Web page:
3 Legs to Standing Up an Agile Project

Maybe you’re starting your first Agile project.  You’ve read books and blogs.  You’ve had training.  You think you’re ready, but it’s still a daunting prospect.  There’s just so much to remember—so many details.

Here’s a little cheat sheet.  Forget all the details and the various ways you can implement Agile for the moment.  Let’s simplify the picture.  There are just three essential legs that your Agile project needs to stand.  Get those in place, and you’ll do OK.  Keep improving all three, and you’ll do fantastically!

Arranging the work.

Know what is the goal.  Everybody should know this.  The “things to be done” should be fed smoothly to the development team.  Iteration cycles should respect the capacity of the team.  So should release cycles.  Doing these cycles smoothly will allow the team to maximize their capacity better than pushing for higher productivity.  Delay making decisions until they’re really needed, and make use of what you learn in the mean time.  Get the flow going and measure progress in real terms—working software.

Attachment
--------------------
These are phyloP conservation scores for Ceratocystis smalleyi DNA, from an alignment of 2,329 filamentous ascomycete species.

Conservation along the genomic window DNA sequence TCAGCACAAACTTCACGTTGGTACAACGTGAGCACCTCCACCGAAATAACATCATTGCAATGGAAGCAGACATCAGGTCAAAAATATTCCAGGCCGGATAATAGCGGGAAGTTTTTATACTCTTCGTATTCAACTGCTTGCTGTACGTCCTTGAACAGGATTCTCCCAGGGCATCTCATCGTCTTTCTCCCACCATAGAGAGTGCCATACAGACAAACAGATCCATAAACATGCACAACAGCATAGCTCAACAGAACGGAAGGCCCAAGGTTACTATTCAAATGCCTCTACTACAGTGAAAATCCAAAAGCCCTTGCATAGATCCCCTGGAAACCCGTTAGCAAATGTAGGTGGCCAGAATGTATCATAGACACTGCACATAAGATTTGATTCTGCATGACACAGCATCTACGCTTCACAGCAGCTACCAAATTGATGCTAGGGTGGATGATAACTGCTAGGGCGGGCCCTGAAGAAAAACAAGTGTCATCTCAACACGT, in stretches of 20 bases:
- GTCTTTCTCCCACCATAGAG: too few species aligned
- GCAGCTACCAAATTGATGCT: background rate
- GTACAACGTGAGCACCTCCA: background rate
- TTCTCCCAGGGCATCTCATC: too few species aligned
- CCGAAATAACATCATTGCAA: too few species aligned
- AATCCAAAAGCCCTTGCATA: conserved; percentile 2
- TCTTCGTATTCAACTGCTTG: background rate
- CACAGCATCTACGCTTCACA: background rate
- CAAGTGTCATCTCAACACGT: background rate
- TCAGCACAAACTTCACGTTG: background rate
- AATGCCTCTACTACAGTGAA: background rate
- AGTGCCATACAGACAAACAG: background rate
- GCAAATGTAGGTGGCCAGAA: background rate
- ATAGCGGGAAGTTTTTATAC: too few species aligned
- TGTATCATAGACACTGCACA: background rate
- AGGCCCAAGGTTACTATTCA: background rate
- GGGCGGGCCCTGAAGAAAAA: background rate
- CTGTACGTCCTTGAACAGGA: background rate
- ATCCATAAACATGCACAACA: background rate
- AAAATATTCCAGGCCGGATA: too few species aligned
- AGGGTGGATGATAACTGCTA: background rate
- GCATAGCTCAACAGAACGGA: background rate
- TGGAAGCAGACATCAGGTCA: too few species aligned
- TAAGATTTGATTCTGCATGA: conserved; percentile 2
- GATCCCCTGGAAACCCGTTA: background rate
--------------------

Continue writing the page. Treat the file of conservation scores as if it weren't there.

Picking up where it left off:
Doing the work.

Working in iterations, alone, won’t get the project done.  The team has to do a competent job at doing the work.  If they had trouble delivering before, then better focus on shorter term goals may help, but you still have to work at it.  In addition, the sharp focus of short iterations and measuring working software makes it harder to sweep problems under the rug.  The team could look worse until they get a handle on things.  Set a high standard with your definition of done and keep to it.  This is the real capacity of the team.  Work to improve skills to increase the capacity.  Work to eliminate unnecessary work.

Working together.

An incredible amount of productivity improvements of an Agile team comes from the synergy of working effectively together.  Build a team, a real gelled team, not just a work group assigned to a project.  Support each other.  Help each other grow.  Leave no team member behind.  Solve problems together.  Respect each other.  Respect the differences, the special abilities, the varying perspectives.  These things give the team strength and resilience.

These three legs are enough to stand up a new Agile project.  Use these three categories to organize all those details we put aside at the start of this post.  Use those details to help you steady these three legs.  Experiment and practice until you feel you can succeed at each of these three aspects of your project.  And then keep improving.  Keep looking for things you can do better.  Keep re-evaluating.

It’s really that simple.  I won’t promise that it’s easy.

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